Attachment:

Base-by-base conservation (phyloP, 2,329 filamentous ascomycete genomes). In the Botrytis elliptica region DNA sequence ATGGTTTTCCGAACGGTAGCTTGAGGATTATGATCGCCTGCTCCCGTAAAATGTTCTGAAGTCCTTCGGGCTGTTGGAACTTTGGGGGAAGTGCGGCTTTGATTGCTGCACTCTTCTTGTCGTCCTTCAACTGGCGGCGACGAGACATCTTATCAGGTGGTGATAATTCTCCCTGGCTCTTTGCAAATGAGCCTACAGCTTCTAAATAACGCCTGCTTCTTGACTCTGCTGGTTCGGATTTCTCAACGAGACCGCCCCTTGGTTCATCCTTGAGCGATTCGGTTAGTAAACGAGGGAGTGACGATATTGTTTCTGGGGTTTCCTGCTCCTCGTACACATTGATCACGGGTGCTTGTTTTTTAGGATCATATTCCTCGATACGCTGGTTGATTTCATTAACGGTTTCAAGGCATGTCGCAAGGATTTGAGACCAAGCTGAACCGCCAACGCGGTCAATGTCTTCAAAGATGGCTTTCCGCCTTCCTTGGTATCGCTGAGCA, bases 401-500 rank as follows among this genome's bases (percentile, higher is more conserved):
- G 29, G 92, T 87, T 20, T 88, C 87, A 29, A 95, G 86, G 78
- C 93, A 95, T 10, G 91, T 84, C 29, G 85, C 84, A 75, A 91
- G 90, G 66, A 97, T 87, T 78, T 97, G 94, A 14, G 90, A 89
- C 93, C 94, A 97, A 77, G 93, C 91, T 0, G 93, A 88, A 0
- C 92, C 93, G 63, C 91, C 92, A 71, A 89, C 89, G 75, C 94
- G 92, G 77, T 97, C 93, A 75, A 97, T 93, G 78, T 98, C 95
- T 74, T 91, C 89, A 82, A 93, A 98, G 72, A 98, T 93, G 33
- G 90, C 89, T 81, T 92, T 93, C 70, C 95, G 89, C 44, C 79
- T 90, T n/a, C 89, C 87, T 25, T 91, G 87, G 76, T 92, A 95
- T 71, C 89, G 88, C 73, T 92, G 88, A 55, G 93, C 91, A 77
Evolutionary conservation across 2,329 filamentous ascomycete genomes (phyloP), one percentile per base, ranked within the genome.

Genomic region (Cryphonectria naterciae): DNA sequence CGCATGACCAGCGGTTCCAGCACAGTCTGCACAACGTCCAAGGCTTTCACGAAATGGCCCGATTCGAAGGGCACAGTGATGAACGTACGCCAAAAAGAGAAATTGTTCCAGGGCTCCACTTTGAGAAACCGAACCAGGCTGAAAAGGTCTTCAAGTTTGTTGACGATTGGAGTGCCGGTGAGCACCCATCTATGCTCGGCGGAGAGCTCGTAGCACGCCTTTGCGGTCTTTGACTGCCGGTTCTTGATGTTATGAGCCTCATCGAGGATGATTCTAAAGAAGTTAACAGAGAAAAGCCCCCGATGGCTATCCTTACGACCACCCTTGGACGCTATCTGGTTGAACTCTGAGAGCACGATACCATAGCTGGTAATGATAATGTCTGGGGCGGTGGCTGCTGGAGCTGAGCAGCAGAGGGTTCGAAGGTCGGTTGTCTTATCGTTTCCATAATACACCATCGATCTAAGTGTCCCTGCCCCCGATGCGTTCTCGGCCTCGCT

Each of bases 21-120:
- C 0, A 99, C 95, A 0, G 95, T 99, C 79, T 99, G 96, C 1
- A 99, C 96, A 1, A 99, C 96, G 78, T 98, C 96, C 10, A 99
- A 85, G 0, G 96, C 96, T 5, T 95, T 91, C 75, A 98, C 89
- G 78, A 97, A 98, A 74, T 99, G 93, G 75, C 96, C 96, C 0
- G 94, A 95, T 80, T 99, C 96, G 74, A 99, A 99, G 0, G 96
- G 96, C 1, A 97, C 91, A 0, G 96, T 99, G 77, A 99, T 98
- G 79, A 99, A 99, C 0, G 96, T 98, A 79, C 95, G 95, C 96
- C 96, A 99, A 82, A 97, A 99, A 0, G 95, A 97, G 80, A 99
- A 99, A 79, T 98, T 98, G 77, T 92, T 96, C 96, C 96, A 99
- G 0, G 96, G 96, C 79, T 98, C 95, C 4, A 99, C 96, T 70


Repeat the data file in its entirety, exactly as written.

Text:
Base-by-base conservation (phyloP, 2,329 filamentous ascomycete genomes). In the Botrytis elliptica region DNA sequence ATGGTTTTCCGAACGGTAGCTTGAGGATTATGATCGCCTGCTCCCGTAAAATGTTCTGAAGTCCTTCGGGCTGTTGGAACTTTGGGGGAAGTGCGGCTTTGATTGCTGCACTCTTCTTGTCGTCCTTCAACTGGCGGCGACGAGACATCTTATCAGGTGGTGATAATTCTCCCTGGCTCTTTGCAAATGAGCCTACAGCTTCTAAATAACGCCTGCTTCTTGACTCTGCTGGTTCGGATTTCTCAACGAGACCGCCCCTTGGTTCATCCTTGAGCGATTCGGTTAGTAAACGAGGGAGTGACGATATTGTTTCTGGGGTTTCCTGCTCCTCGTACACATTGATCACGGGTGCTTGTTTTTTAGGATCATATTCCTCGATACGCTGGTTGATTTCATTAACGGTTTCAAGGCATGTCGCAAGGATTTGAGACCAAGCTGAACCGCCAACGCGGTCAATGTCTTCAAAGATGGCTTTCCGCCTTCCTTGGTATCGCTGAGCA, bases 401-500 rank as follows among this genome's bases (percentile, higher is more conserved):
- G 29, G 92, T 87, T 20, T 88, C 87, A 29, A 95, G 86, G 78
- C 93, A 95, T 10, G 91, T 84, C 29, G 85, C 84, A 75, A 91
- G 90, G 66, A 97, T 87, T 78, T 97, G 94, A 14, G 90, A 89
- C 93, C 94, A 97, A 77, G 93, C 91, T 0, G 93, A 88, A 0
- C 92, C 93, G 63, C 91, C 92, A 71, A 89, C 89, G 75, C 94
- G 92, G 77, T 97, C 93, A 75, A 97, T 93, G 78, T 98, C 95
- T 74, T 91, C 89, A 82, A 93, A 98, G 72, A 98, T 93, G 33
- G 90, C 89, T 81, T 92, T 93, C 70, C 95, G 89, C 44, C 79
- T 90, T n/a, C 89, C 87, T 25, T 91, G 87, G 76, T 92, A 95
- T 71, C 89, G 88, C 73, T 92, G 88, A 55, G 93, C 91, A 77
Evolutionary conservation across 2,329 filamentous ascomycete genomes (phyloP), one percentile per base, ranked within the genome.

Genomic region (Cryphonectria naterciae): DNA sequence CGCATGACCAGCGGTTCCAGCACAGTCTGCACAACGTCCAAGGCTTTCACGAAATGGCCCGATTCGAAGGGCACAGTGATGAACGTACGCCAAAAAGAGAAATTGTTCCAGGGCTCCACTTTGAGAAACCGAACCAGGCTGAAAAGGTCTTCAAGTTTGTTGACGATTGGAGTGCCGGTGAGCACCCATCTATGCTCGGCGGAGAGCTCGTAGCACGCCTTTGCGGTCTTTGACTGCCGGTTCTTGATGTTATGAGCCTCATCGAGGATGATTCTAAAGAAGTTAACAGAGAAAAGCCCCCGATGGCTATCCTTACGACCACCCTTGGACGCTATCTGGTTGAACTCTGAGAGCACGATACCATAGCTGGTAATGATAATGTCTGGGGCGGTGGCTGCTGGAGCTGAGCAGCAGAGGGTTCGAAGGTCGGTTGTCTTATCGTTTCCATAATACACCATCGATCTAAGTGTCCCTGCCCCCGATGCGTTCTCGGCCTCGCT

Each of bases 21-120:
- C 0, A 99, C 95, A 0, G 95, T 99, C 79, T 99, G 96, C 1
- A 99, C 96, A 1, A 99, C 96, G 78, T 98, C 96, C 10, A 99
- A 85, G 0, G 96, C 96, T 5, T 95, T 91, C 75, A 98, C 89
- G 78, A 97, A 98, A 74, T 99, G 93, G 75, C 96, C 96, C 0
- G 94, A 95, T 80, T 99, C 96, G 74, A 99, A 99, G 0, G 96
- G 96, C 1, A 97, C 91, A 0, G 96, T 99, G 77, A 99, T 98
- G 79, A 99, A 99, C 0, G 96, T 98, A 79, C 95, G 95, C 96
- C 96, A 99, A 82, A 97, A 99, A 0, G 95, A 97, G 80, A 99
- A 99, A 79, T 98, T 98, G 77, T 92, T 96, C 96, C 96, A 99
- G 0, G 96, G 96, C 79, T 98, C 95, C 4, A 99, C 96, T 70